Sri Lanka has a very high biodiversity and is one of the 34 hot spots in the world. The island also possesses a large number of endemic and relict reptile fauna.

The Indian subcontinent and the Malayan region have been divided into zoogeographical regions or sub-regions based on criteria such as topography, climate and the vegetation formation. The central mountains of the island have unique rich reptile diversity representing the wet zone of the country; Tropical mountain forests are prominent in the higher elevations 1500m up to 2500m from the sea level.

Jetwing St. Andrew’s has rich reptile diversity with three lizards and one snake species being observed – all of which are endemic to Sri Lanka and exclusive to the hill country. In the same way, three of them are considered as relict species (an organism that at an earlier time was abundant in a large area but is now occurring at only one or a few small areas)

Visit Jetwing St. Andrew’s gardens and wetlands to observe these fascinating creatures.


• Rhino-horned lizard (Ceratophora stoddartii)

• Pygmy lizard (Cophotis ceylanica)

• Black-lipped lizard (Calotes nigrilabris)


• Common rough sided snake (Aspidura trachyprocta)

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Rhino-horned lizard (Ceratophora stoddartii)
Species Authority – Gray, 1834
Conservation Status – Endangered
Other Names – Kangamuwa ang katussa (Sinhalese)

Rhino-horned lizard is endemic and relict to Sri Lanka. Head is oval and longer than wide. Rostral appendage is long, horn-like, about two thirds the length of the snout in males.


Pygmy lizard (Cophotis ceylanica)
Species Authority – Peters, 1861
Conservation Status – Endangered
Other Names – Kuru bodiliya (Sinhalese)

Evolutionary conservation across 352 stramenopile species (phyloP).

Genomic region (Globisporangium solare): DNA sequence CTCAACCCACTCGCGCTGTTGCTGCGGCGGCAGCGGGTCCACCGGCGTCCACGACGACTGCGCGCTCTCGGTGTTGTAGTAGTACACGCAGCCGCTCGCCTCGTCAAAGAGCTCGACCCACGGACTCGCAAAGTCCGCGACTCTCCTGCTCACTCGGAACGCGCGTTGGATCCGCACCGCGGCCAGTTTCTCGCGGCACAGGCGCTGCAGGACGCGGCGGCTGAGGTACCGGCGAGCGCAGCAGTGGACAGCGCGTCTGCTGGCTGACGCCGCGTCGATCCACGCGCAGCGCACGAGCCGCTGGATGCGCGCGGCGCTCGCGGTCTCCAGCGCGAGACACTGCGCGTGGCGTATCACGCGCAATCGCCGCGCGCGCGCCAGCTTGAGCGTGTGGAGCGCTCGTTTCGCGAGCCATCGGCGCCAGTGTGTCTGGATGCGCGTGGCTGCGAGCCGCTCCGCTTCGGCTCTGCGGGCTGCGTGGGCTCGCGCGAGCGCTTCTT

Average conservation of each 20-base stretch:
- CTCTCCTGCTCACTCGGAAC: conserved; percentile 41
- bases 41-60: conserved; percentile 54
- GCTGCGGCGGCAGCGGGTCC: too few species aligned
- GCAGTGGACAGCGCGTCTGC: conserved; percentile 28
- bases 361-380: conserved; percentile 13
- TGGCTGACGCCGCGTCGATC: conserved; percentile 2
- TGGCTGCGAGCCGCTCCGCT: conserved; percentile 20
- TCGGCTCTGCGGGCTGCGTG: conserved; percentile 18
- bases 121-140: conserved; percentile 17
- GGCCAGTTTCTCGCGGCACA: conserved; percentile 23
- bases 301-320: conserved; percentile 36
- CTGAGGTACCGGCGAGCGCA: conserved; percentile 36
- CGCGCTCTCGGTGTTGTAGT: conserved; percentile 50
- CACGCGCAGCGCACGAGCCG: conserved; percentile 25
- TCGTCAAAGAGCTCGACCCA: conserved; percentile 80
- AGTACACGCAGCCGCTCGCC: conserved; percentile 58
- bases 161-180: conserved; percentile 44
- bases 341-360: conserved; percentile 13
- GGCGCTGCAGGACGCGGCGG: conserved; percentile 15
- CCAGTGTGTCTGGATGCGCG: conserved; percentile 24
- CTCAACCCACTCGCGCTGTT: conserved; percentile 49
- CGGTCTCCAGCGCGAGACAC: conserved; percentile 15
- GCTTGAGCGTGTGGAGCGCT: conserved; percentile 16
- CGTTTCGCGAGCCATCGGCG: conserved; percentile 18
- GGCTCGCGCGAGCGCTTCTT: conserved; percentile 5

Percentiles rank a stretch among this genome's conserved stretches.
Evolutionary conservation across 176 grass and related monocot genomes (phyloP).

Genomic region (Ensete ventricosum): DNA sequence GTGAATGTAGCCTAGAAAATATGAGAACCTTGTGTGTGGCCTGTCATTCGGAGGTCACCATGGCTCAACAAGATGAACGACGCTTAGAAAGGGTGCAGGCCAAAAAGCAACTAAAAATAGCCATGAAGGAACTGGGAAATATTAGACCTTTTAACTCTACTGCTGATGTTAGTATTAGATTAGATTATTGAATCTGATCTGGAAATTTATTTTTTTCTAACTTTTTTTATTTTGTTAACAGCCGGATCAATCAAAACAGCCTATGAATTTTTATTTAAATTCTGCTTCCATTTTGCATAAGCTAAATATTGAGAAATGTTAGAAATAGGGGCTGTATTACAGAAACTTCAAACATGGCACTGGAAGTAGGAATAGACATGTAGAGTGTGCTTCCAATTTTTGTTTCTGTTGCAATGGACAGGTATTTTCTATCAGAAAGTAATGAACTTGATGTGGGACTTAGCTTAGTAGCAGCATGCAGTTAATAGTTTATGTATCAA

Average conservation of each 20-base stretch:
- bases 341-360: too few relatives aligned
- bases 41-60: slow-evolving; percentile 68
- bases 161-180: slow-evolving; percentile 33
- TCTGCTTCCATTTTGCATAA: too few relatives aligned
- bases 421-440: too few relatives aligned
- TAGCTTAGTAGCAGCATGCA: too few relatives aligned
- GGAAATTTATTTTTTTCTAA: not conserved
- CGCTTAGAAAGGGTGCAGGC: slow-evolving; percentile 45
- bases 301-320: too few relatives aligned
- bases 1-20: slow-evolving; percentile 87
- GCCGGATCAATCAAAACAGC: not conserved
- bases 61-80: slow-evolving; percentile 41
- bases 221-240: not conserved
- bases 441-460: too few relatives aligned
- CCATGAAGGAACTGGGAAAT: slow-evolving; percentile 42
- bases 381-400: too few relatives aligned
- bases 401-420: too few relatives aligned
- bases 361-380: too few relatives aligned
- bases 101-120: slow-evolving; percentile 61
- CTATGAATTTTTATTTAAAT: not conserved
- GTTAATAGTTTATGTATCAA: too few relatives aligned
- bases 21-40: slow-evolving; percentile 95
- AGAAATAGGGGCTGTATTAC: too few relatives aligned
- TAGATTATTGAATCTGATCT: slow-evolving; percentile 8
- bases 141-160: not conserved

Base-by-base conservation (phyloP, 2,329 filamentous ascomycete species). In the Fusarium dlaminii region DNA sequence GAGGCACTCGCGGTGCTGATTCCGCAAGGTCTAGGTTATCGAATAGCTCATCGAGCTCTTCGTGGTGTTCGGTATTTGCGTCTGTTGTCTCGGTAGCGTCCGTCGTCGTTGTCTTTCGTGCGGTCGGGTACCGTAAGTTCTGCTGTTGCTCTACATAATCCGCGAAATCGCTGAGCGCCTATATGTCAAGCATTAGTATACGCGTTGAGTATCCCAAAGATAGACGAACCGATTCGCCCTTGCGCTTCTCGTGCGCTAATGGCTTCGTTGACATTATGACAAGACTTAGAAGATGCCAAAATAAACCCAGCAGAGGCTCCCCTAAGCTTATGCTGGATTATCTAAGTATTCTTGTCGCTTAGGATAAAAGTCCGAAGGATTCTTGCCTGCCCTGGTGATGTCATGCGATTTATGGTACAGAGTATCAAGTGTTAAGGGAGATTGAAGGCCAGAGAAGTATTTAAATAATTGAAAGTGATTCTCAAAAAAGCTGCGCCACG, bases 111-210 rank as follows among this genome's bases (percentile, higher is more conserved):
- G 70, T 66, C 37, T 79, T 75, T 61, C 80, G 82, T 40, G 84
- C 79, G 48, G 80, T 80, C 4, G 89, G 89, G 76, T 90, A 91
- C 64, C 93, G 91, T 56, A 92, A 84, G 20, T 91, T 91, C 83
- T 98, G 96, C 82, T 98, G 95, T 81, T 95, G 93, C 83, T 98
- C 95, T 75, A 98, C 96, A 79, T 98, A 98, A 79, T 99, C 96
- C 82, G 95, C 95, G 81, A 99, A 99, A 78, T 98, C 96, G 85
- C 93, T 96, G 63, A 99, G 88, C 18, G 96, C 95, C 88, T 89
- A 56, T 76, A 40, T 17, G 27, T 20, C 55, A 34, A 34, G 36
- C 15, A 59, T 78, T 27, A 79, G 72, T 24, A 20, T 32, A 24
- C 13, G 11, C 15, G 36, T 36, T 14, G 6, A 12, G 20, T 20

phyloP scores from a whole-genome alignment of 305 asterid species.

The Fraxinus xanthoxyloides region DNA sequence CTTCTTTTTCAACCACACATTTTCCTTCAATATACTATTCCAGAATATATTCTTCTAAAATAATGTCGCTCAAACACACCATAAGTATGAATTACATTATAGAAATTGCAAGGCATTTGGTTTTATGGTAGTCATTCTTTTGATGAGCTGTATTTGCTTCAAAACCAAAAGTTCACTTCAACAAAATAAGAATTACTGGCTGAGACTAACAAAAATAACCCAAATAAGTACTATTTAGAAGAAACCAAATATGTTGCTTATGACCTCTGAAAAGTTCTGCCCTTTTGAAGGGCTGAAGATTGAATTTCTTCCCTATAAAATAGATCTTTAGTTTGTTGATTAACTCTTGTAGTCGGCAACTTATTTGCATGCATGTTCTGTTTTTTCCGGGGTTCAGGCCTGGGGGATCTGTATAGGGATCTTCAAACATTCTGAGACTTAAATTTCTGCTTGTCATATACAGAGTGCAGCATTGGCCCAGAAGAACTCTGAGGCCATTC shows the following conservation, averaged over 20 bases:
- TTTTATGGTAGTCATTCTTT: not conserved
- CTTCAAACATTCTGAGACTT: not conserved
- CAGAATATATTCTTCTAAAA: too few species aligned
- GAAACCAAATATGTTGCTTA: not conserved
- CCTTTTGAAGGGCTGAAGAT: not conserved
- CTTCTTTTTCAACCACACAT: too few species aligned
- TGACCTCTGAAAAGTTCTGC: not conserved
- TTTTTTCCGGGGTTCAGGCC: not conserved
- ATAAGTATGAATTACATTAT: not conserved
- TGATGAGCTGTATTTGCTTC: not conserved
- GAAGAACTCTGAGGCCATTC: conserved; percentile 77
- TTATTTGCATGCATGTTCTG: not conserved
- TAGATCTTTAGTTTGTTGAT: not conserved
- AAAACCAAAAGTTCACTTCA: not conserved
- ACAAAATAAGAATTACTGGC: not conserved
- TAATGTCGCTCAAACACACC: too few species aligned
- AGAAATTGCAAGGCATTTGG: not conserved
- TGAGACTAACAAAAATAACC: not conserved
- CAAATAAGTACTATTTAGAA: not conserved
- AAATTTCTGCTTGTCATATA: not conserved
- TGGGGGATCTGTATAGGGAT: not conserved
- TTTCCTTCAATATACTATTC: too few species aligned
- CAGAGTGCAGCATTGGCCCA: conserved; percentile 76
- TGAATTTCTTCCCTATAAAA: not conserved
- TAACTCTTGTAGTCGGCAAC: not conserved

Pygmy lizard is endemic and relict to Sri Lanka. Cophotis genus is also endemic and contain two species. A slow-moving lizard found on moss-covered tree trunks in montane regions of the island. Body is compressed; head is narrow. Long dorso-nuchal crest developed.


Black-lipped lizard (Calotes nigrilabris)
Species Authority – Peters, 1860
Conservation Status – Endangered
Other Names – Kalu kopul katussa (Sinhalese)

Black-lipped lizard is endemic to Sri Lanka. Green color body, head is one and a half times width. Has a row of spines above and at the back of tympanum. Adult male is with swollen cheeks. Gular sacs are not developed.

Common rough sided snake Common rough sided snake

Common rough sided snake (Aspidura trachyprocta)
Species Authority – Cope, 1860
Conservation Status – Endangered
Other Names – Dalawa medulla (Sinhalese)

Common rough sided snake is endemic to Sri Lanka. All six species of the earth- snake genus are endemic to the island. Though largely nocturnal is a  non-venomous, harmless snake. Head is indistinct from neck, body is cylindrical.
Common rough sided snake are found in a variety of colors – brown or grey green.

by Ishanda Senevirathna Resident Naturalist of Jetwing St. Andrew’s